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  • Writer's pictureMichael Hernacki

Sniff your way to a healthier brain.

Man sleeping with aroma therapy device nearby

We all know how powerful our sense of smell is. One whiff of fresh coffee in the morning gets your blood pumping. The scent of apple pie floods your brain with memories of your mom’s kitchen. A puff of perfume applied to a letter brings a loved one close, though they may be miles away. 

Well, today scientists are harnessing the power of smell to dramatically improve people’s brain health. 

For years, scientists have known that losing your sense of smell is associated with many neurological and psychiatric diseases, including Alzheimer’s, Parkinson’s, schizophrenia, and alcoholism. But in a study conducted through the University of California Irvine Center for the Neurobiology of Learning & Memory, neuroscientists recorded a 226% increase in cognitive capacity when a fragrance was wafted through the bedrooms of older adults for two hours every night for six months. That’s a huge improvement, and doesn’t require anything more of you than just going to sleep. 

How does this therapy produce such dramatic results? Investigators note that all the other senses are routed through the thalamus before going to the brain. Smell, however, is connected directly to the brain’s memory circuits, so the effect is stronger and more immediate. While the effects are more dramatic in older people, the evidence suggests aromatherapy can have benefits for people of all ages.

You may be surprised to learn that your nose has over 400 smell receptors, capable of identifying billions — some scientists say trillions — of different aromas. Since most smells consist of many different components (as in the air of a busy restaurant), the challenge is to isolate which smells produce the best effects. For that reason, researchers diffused only seven different smells in the study. And it appears that inhaling the scents for as little as two hours a night produces the benefit without your having to take time out of your busy day.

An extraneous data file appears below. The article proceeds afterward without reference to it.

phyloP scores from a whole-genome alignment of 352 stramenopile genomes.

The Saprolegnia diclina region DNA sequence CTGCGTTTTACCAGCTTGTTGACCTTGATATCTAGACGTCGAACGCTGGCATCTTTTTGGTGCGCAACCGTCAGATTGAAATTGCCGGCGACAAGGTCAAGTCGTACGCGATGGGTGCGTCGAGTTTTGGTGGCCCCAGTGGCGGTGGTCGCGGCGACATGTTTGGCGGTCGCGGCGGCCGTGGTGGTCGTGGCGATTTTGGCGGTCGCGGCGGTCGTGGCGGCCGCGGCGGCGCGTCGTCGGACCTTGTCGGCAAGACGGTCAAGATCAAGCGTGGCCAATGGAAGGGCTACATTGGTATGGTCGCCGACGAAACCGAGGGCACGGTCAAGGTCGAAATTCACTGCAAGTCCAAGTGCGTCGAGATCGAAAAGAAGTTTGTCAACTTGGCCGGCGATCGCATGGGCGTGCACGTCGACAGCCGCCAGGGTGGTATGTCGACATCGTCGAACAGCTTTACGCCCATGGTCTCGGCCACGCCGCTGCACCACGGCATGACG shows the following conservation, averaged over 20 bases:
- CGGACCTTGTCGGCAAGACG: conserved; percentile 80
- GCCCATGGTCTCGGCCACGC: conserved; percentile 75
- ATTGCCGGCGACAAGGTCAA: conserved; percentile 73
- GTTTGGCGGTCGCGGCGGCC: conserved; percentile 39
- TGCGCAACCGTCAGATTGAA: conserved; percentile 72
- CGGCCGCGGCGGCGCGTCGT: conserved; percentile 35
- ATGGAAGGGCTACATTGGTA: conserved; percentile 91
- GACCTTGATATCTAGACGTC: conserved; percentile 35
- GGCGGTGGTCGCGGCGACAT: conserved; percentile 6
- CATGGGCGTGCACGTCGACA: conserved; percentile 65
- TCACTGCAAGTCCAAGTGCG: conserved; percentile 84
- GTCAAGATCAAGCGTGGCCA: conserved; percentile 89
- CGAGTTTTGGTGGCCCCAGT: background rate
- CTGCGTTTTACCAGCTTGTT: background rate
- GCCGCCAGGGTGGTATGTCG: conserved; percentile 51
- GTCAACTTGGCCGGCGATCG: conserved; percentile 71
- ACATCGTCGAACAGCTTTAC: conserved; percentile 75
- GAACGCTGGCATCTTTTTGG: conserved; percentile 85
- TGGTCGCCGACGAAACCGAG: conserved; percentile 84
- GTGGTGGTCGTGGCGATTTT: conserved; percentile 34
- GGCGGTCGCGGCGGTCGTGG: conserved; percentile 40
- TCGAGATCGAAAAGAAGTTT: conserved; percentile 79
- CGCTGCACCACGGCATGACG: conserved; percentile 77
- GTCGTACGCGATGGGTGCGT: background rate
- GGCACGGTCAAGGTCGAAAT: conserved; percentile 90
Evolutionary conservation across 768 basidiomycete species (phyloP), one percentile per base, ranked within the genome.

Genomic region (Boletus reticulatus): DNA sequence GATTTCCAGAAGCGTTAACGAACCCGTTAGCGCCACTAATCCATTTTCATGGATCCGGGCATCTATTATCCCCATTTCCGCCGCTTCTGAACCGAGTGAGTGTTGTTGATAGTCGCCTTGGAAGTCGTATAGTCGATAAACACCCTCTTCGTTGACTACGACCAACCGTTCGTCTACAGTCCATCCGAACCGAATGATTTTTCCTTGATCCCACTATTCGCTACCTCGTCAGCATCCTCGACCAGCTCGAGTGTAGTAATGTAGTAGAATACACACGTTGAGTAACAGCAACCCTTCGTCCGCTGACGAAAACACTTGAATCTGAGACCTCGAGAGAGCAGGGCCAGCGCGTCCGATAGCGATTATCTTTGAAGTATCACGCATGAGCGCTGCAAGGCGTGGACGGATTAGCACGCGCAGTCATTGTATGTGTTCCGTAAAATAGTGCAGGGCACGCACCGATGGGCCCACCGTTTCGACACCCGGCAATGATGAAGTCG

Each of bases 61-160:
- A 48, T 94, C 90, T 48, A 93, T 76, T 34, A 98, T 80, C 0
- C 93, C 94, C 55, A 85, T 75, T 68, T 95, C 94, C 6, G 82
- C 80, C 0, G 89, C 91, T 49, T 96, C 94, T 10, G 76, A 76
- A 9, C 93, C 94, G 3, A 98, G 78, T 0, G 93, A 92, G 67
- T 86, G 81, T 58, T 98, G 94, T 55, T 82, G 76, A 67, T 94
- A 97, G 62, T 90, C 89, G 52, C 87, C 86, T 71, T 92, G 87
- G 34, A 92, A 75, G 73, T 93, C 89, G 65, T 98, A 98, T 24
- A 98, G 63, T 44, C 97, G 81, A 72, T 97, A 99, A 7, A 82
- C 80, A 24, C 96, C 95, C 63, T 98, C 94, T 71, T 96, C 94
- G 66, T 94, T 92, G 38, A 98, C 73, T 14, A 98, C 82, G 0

If you’ve had COVID and experienced the brain fog it produces, or if you’ve noticed your memory slipping lately, you might want to look into trying a diffuser at home. There are plenty of products on the market, so it’s best to talk to your doctor or a psychologist before buying anything. 

Dr. Mark Moss, head of the Department of Psychology of Northumbria University in England, cautioned people to not expect a definite improvement soon. Of those who participated in the study, about half improved their memories after six months. Even so, Dr. Moss says “use of aromatherapy for a couple of hours a night is something worth trying, and it can help with sleep quality as well as potentially on memory.”

If all you have to do to get a healthier brain is sniff, why not give it a try? You could sleep better and wake up smarter!



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